And , Could you talk a bit about I Remember California, really struck by how that song for me really captures the haunting, astonishing–actually disturbing and unnerving–beauty of California: What came first, the musical landscape or the lyrics? Was this song a result of you (yourself) or the band as a whole being totally moved by your initial experience of California, perhaps?  Which one of you four was the initial impetus for the song ? I mean was it like you said “Hey Guys , let’s write a song about that crazy place ,California”??   Thank you.   

I’ve just always been really inspired by southern California and the southwest since we first ever went there, it’s so different from what I knew growing up in the south and midwest.

so, Electrolite, I Remember California, How the West was Won and Where it got Us, Low Desert, Man on the Moon, All the Way to Reno, Leave, etcetera

I also wanted to ask about referencing your lyrics from earlier songs.    You said in “Sing for the Submarine” on “Accelerate” you reference “Electron Blue” and “Feeling Gravitys Pull” because they are also songs that came from your dream life.   In “Lotus,” your lyric “dot-dot-dot and I feel fine” always makes me smile.    How do you make the decision to reference earlier lyrics ?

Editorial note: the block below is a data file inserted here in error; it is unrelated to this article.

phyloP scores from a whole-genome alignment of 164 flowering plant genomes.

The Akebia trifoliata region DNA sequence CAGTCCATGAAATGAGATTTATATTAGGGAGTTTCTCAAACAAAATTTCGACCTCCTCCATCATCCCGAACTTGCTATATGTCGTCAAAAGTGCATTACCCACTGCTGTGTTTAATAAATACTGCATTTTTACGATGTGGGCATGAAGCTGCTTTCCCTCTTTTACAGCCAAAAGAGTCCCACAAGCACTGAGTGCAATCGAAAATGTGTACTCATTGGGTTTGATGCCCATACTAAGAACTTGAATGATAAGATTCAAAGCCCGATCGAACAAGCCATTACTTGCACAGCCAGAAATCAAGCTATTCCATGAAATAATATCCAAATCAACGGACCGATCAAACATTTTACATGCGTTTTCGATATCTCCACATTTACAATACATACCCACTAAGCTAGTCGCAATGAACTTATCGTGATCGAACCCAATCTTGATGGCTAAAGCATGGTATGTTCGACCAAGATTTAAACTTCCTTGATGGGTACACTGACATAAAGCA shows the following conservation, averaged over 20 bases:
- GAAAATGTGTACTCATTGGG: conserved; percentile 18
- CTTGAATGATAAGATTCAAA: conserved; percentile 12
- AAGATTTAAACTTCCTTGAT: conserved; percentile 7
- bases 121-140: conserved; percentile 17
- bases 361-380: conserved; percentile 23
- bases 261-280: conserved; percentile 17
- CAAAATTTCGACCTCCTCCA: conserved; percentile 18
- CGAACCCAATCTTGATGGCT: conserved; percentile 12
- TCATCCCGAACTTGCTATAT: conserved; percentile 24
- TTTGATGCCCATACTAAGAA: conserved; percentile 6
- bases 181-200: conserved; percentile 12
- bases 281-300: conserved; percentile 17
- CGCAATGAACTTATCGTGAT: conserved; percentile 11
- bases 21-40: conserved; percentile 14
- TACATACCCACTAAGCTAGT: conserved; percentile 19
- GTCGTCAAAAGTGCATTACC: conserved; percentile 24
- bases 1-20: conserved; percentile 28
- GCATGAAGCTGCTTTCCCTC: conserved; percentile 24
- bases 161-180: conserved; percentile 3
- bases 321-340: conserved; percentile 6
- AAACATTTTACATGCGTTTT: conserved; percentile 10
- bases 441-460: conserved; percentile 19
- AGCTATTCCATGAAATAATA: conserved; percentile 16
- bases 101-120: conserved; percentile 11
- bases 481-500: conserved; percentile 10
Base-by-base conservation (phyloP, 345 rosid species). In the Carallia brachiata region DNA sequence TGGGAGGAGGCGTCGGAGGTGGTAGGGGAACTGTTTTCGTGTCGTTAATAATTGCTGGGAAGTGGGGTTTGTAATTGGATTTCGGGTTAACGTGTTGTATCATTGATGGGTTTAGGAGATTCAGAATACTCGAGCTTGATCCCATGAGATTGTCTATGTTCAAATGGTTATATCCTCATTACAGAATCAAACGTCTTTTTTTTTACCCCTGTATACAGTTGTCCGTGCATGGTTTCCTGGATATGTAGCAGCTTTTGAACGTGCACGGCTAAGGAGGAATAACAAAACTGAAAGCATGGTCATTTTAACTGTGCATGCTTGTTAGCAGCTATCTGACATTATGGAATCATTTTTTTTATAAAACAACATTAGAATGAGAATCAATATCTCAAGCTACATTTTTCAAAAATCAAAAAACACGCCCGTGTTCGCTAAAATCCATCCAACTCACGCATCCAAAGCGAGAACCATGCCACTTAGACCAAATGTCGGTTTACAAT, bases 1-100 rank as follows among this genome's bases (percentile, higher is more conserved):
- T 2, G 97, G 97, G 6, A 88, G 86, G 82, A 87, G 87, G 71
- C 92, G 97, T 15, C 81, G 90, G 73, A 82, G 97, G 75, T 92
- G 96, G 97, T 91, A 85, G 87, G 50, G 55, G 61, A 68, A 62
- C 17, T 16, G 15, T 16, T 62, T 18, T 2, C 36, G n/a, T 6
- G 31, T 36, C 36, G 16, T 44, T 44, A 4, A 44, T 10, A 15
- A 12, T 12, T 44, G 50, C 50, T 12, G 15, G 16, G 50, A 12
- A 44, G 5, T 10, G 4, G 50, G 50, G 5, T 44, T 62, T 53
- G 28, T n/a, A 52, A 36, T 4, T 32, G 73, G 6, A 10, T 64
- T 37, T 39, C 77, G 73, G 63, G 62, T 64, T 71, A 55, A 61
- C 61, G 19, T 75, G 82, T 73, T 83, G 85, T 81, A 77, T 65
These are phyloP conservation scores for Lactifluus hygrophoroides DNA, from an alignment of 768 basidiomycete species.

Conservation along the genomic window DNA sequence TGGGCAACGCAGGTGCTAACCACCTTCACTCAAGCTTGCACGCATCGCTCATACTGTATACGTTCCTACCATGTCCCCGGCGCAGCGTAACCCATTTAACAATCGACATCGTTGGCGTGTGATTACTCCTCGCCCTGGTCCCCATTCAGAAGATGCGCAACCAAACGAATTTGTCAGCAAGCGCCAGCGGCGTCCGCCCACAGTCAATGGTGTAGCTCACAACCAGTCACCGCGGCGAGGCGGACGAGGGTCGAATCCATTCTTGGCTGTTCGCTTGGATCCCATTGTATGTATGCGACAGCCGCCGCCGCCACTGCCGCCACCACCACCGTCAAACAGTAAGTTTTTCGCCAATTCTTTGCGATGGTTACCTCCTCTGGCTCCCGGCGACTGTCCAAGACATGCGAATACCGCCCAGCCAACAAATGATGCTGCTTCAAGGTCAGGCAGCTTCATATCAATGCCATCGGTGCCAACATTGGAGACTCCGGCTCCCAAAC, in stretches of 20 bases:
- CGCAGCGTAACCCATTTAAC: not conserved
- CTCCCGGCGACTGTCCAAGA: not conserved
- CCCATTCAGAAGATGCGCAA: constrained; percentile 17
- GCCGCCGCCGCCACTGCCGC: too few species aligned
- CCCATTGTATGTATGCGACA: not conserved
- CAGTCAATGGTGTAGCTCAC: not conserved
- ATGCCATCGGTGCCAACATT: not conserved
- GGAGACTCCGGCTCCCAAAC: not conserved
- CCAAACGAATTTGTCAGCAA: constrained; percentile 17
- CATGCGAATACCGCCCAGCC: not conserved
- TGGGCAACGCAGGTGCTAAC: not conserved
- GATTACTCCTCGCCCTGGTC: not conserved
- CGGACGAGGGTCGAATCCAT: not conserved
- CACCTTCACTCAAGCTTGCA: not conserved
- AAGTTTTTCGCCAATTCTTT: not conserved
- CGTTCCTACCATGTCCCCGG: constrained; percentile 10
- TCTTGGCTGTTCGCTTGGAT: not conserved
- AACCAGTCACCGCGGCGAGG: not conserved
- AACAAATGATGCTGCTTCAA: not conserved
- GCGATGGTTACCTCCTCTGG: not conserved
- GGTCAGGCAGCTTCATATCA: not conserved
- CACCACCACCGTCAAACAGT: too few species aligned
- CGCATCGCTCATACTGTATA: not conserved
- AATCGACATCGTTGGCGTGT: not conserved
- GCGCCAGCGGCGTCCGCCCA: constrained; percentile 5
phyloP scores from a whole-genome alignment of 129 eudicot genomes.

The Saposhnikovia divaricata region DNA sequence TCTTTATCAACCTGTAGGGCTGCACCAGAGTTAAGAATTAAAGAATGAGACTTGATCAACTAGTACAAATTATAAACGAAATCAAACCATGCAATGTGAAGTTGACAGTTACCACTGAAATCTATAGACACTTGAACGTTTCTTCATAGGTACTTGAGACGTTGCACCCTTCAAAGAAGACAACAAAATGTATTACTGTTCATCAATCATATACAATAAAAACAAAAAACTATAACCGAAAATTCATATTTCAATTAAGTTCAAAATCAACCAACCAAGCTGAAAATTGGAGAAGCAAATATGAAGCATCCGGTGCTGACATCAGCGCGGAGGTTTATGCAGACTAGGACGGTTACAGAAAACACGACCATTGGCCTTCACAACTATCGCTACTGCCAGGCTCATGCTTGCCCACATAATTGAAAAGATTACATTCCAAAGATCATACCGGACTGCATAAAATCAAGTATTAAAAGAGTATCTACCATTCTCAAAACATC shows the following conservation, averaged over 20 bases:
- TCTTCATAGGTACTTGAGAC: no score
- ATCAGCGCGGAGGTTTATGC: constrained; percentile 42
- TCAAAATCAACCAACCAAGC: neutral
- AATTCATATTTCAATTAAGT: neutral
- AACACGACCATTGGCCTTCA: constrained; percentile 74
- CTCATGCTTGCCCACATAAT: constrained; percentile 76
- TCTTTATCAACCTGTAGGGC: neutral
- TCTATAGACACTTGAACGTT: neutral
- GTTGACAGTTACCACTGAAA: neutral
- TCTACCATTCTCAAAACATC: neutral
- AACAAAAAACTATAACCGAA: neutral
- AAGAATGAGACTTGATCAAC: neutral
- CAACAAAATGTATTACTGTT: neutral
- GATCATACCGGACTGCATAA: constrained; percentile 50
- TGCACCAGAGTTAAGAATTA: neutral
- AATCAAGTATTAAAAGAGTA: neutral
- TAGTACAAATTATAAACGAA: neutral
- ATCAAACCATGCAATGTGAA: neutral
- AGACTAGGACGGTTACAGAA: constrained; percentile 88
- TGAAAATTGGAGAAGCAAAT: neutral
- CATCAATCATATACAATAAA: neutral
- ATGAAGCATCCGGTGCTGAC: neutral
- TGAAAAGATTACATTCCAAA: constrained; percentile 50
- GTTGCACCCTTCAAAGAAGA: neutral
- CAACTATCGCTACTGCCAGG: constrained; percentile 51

There are lots of overlapping narratives and characters that I return to over and over again, I think that’s where and why the references pop up; I also always loved the idea that country music stars might reference themselves in their songs[this was around Kahoutek time], I feel at this point more comfortable referencing the work itself.  

Ascent of Man:  I find I like to play this song on my iPod when I’m traveling.  Somehow it seems to strike a mood that’s both a little bit melancholy, but also very grounded, somehow, at the same time.  How would you characterize that song?

I love that song, especially the chorus and the yeaaaahs, and the part about being a cactus trying to be a canoe; stock still versus glide 

Also, my hubby and i were hoping that you wouldn’t give too many “secrets” away because it sometimes changes the listener’s idea of a song! Do you think you might regret doing that?

In my mind I’m barely scratching the surface here, and not because of what my interpretation means or what inspired the actual lyric, but because there are so many possible interpretations 

and mine doesn’t really that much matter in the long run. So no, I don’t think I’ll regret sharing a few ‘secrets’ with those who really care about the songs.  It’s just my take on it, and that’s secondary to yours.  Thanks for asking

Why have you guys not played Sing for the Submarine Live? It’s my favorite off of Accelerate. Congrats on that wonderful album!

We may still.  It’s a great song, just longish compared to what we’re doing now.  

3) The chorus of “The Outsiders” is absolutely fantastic, since you explain with a little detail on a tablecloth much more actually. What were the ideas behind the song and the lyrics in the chorus?

revolution.  I loved the idea of this guy trying to recruit and illustrate covertly at a table in a tacky restaurant the plans laid for a revolution.